CAMDEN — A Nov. 19 virtual public hearing on a substantial Camden waterfront project is being carefully crafted so that citizens have ample opportunity to make comments on the proposal.
The multi-million dollar, multi-building project, introduced by Lyman-Morse Boatbuilding’s two limited liability companies – Camden Properties LLC and CL-Camden LLC — involves tearing down and rebuilding a sizable portion of the east side of Camden Harbor.
The application before the Camden Planning Board is for a site plan review with changes to an approved plan triggering a full review of “a proposal is to demolish buildings damaged/destroyed by 2020 fire and rebuild in same area; work to include site improvements and upgrades to existing facilities as well.”
At the Nov. 19 Camden Planning Board public hearing on the proposed project, citizens will be able to voice their thoughts (see sidebar) via a variety of methods.
Lyman-Morse, the Thomaston-based company that purchased the former Wayfarer Marine in 2015, submitted initial plans in October to the Planning Board, and has now provided more documentation, including engineering and architectural details.
The existing buildings, representing decades of add-ons to a boatyard that has seen multiple owners, partially burned June 13 following a fire in the back rooms of the Rhumb Line restaurant there.
The fire resulted in damages to a majority of the existing buildings, beyond repair, wrote the engineering company Gartley and Dorsky, in the plan’s documentation filed at the town office.
See attached PDFs for project documentation
In addition to demolition and reconstruction, plans call for reconstructing the existing boardwalk along the harbor and building two courtyards to increase the parcel’s green space.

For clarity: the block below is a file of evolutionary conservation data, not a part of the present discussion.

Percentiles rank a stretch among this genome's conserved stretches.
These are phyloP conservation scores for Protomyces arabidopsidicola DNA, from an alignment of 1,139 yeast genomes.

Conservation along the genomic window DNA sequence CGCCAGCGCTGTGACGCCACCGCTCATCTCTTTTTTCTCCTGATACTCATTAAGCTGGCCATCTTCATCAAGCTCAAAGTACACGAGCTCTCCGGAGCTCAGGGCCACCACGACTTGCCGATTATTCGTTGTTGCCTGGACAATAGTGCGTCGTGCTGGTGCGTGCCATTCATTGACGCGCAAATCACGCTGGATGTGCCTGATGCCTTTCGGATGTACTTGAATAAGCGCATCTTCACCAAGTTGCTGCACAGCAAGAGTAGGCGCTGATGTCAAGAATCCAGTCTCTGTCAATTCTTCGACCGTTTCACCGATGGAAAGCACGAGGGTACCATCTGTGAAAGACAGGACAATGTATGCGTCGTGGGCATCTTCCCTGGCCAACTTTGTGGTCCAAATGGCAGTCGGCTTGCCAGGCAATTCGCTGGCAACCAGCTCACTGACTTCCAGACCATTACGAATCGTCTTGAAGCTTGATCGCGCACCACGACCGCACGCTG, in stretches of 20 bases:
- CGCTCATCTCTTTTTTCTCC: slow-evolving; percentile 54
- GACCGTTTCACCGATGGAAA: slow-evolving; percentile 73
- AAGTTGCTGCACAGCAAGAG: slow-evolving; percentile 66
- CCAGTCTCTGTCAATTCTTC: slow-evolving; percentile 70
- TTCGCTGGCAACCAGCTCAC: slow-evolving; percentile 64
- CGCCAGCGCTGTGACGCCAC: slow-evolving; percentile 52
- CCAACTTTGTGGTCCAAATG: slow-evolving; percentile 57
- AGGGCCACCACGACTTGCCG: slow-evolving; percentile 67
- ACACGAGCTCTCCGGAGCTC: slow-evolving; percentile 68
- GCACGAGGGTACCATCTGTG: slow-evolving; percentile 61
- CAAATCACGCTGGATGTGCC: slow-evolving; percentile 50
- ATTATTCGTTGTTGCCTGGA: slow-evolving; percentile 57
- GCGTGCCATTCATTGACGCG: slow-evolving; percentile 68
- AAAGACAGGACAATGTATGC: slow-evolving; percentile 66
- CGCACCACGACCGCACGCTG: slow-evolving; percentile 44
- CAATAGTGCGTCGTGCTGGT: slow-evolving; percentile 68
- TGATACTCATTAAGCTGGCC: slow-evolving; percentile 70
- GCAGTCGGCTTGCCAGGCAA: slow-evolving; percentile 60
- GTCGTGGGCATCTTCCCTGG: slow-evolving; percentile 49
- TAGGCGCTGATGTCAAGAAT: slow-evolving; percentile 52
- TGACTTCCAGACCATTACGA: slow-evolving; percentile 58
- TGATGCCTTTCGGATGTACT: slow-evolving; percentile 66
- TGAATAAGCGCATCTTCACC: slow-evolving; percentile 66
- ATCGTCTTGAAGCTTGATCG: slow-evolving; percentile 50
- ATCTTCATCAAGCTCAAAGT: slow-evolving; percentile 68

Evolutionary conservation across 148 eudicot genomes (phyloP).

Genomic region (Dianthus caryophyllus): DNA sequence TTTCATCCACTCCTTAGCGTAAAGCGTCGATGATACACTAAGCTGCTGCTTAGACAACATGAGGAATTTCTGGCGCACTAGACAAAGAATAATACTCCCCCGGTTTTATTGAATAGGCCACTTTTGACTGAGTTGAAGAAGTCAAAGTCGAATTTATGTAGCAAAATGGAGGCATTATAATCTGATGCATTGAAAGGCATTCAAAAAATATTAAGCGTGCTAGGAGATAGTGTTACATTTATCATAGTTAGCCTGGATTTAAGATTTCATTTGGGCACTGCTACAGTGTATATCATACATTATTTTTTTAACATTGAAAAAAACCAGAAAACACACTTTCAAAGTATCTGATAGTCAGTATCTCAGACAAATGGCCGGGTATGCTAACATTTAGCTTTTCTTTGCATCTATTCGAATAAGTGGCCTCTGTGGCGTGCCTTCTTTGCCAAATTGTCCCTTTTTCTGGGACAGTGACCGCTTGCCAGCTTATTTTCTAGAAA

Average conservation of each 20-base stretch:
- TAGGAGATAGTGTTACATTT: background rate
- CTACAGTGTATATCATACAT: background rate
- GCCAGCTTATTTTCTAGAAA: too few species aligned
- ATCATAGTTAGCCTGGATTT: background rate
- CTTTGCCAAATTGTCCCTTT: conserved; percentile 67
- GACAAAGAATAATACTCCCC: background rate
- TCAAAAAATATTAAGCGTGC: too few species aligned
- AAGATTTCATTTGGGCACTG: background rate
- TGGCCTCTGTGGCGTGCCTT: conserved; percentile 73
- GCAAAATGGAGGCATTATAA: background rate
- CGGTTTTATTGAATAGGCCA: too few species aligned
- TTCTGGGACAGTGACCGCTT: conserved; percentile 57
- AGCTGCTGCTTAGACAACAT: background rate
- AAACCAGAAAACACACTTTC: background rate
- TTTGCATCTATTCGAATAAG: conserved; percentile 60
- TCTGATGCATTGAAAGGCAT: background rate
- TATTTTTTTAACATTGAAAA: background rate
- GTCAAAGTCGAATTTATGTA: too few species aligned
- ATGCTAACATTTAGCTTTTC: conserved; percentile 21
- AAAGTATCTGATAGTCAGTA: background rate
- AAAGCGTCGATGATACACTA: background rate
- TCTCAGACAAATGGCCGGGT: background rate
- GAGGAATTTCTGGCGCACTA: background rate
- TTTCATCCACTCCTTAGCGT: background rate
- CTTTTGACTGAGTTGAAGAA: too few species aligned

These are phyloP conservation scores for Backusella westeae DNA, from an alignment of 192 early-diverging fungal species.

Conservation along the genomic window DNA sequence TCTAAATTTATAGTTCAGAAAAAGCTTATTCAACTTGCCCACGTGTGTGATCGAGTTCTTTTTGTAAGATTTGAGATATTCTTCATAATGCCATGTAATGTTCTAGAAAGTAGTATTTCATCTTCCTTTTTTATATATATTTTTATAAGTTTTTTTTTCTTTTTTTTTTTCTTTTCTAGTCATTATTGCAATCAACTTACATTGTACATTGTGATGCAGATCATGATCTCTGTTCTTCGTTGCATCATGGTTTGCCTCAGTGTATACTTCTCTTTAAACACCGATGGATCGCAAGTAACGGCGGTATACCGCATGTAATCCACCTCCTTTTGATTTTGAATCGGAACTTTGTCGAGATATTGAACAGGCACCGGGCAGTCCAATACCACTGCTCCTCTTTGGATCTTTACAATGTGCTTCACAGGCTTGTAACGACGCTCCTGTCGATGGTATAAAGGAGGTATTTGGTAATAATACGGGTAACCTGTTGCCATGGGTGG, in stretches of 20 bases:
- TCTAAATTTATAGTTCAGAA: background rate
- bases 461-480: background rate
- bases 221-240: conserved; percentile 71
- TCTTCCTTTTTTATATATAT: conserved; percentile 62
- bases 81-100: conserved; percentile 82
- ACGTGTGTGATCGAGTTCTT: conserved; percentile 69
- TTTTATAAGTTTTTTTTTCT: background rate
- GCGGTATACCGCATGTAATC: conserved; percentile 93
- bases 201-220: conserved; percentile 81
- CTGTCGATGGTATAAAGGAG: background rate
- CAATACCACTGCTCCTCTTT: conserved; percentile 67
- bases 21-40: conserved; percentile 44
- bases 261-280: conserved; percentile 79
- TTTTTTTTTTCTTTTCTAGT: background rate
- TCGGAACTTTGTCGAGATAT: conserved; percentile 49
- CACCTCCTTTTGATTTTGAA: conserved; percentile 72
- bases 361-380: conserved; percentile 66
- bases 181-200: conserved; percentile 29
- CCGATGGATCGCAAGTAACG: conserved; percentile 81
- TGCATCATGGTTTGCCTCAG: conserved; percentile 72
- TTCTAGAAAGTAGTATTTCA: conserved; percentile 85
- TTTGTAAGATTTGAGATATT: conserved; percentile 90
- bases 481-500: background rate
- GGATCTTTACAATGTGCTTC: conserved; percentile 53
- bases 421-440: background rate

The use of the property will not change, and be dedicated to boat and marine services, professional and business offices, retail and restaurants.
Lyman-Morse also procured a traffic assessment of the project, courtesy the Gorrill Palmer company.
The study focused on Sea Street, which is posted at 25 mph and primarily residential.
It stated that the project is to increase the overall size of the on-site uses from 31,400 square feet to 32,924 square feet.
New uses of the site, in addition to existing boatyard business, a distillery and restaurant, include a merchandise store and gallery. Both are not anticipated to increase road traffic, concluded Gorrill Palmer.
The distillery, with tasting room and pub area, is proposed to be expanded in size from 1,200 square feet to 3,260 square feet, and a restaurant with roof-top deck is to expand from 1,200 square feet to 5,880 square feet. Total seats are to number 100 for first and second floor spaces.
Those two expansions are projected to generate during peak summer months approximately 693 trips during a weekday 24-hour period, the traffic study said.
Currently, the average daily traffic on Sea Street is approximately 1,220 trips north of the intersection with Atlantic Avenue and significantly less south of the same intersection, the study said.
The primary access to the site is via Sea Street from the intersection of Route 1, an unsignalized four-way intersection (Rockbrook Drive across Route 1 from Sea Street).
“This project is adding traffic to this intersection, and it could be expected that the delay on the Sea Street approach could increase,” the report said. “However, this is not uncommon for most side streets along Route 1 in the summertime near critical hubs. If this were the benchmark to measure allowing growth to the downtown area, there would be no growth. Based on our site visit and previous observations, it is our opinion that this intersection would not appear to benefit from traditional mitigation, such as led-turn lanes, and would not be expected to warrant signalization,” the study said.
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